How the Dane became great



Anton Assaad started out sourcing vintage furniture from Denmark with the help of a fax machine and a dial up modem.

Fast forward two decades, and the business he created, Great Dane, has been a driving force in the popularity of Scandinavian design in Australia.

Anton recently sat down with NAB’s Group Executive Business and Private Banking Andrew Irvine. This is the first interview in a series called ‘From the ground up’ where Andrew visits entrepreneurs around Australia to find out what makes them tick and celebrate the success of the people who make up the backbone of Australia’s economy.


Where it all started

Anton loved Danish design as a child and rediscovered it as an adult. At the time only a few small shops were selling Danish furniture in Australia, so Anton started making connections in Denmark and became a vintage furniture importer.

He then rented a leaky warehouse in Prahran, Melbourne where he restored the furniture.

“The first night I opened up 100 people showed up and I sold $30,000 [worth of furniture]. I thought, OK there’s something to this,” Anton said.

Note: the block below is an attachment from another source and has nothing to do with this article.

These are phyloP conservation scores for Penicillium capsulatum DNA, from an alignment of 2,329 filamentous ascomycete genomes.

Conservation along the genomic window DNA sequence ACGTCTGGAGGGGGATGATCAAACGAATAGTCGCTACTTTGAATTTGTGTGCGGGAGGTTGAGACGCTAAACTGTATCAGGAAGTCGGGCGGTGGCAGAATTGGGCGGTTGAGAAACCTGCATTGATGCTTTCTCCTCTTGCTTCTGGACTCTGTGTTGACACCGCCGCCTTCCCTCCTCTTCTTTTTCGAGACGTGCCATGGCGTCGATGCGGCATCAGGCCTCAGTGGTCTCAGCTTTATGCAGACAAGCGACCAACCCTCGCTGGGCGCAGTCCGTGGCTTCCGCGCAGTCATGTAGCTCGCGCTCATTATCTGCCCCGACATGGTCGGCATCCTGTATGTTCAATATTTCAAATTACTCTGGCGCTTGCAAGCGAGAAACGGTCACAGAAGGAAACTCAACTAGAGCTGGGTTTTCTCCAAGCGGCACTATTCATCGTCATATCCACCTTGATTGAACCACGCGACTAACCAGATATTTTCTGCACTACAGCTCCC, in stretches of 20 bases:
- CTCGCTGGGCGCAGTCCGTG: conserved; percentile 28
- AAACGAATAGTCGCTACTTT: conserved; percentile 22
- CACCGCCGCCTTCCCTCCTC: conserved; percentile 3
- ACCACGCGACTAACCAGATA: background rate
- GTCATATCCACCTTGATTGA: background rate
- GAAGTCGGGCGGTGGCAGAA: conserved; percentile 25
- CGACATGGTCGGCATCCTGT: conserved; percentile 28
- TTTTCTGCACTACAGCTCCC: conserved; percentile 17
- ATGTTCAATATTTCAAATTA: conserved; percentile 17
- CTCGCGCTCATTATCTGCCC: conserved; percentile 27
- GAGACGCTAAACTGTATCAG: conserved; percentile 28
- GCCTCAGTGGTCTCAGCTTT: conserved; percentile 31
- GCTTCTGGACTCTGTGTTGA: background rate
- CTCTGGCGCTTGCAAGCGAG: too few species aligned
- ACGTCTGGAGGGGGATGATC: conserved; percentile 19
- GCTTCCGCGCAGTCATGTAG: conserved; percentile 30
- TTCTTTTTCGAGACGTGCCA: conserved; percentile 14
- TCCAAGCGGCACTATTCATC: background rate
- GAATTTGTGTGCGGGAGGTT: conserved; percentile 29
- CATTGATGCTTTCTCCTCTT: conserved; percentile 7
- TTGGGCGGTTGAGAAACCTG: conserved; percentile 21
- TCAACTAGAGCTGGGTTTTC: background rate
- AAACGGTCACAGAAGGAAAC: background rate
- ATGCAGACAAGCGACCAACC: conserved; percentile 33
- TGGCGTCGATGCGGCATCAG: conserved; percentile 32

Pivotal moments

Speaking from his beautiful showroom in Melbourne, Anton said there were a few key changes that helped him to scale his business.

“It took me 5-10 years to realise that if I wanted to grow the business I couldn’t do everything,” he said.

Another step was to move from importing vintage furniture to selling new furniture and lighting.

Anton welled up when discussing how he’d maintained the distinctive culture of his business. “We haven’t deviated. It’s hard, but I think if you can do it, it’s something that can really make a business sing and I think we’re very lucky”.

The future’s great

Anton is continuing to grow Great Dane with backing from NAB. He’ll be opening a new showroom in Brisbane.

His parting advice for would be entrepreneurs is this:

“If you want to give it a go, give it a go… You’ve just got to keep trying.”

Feature image above: Great Dane founder Anton Assaad (right) talks to NAB’s Group Executive Business and Private Banking Andrew Irvine.




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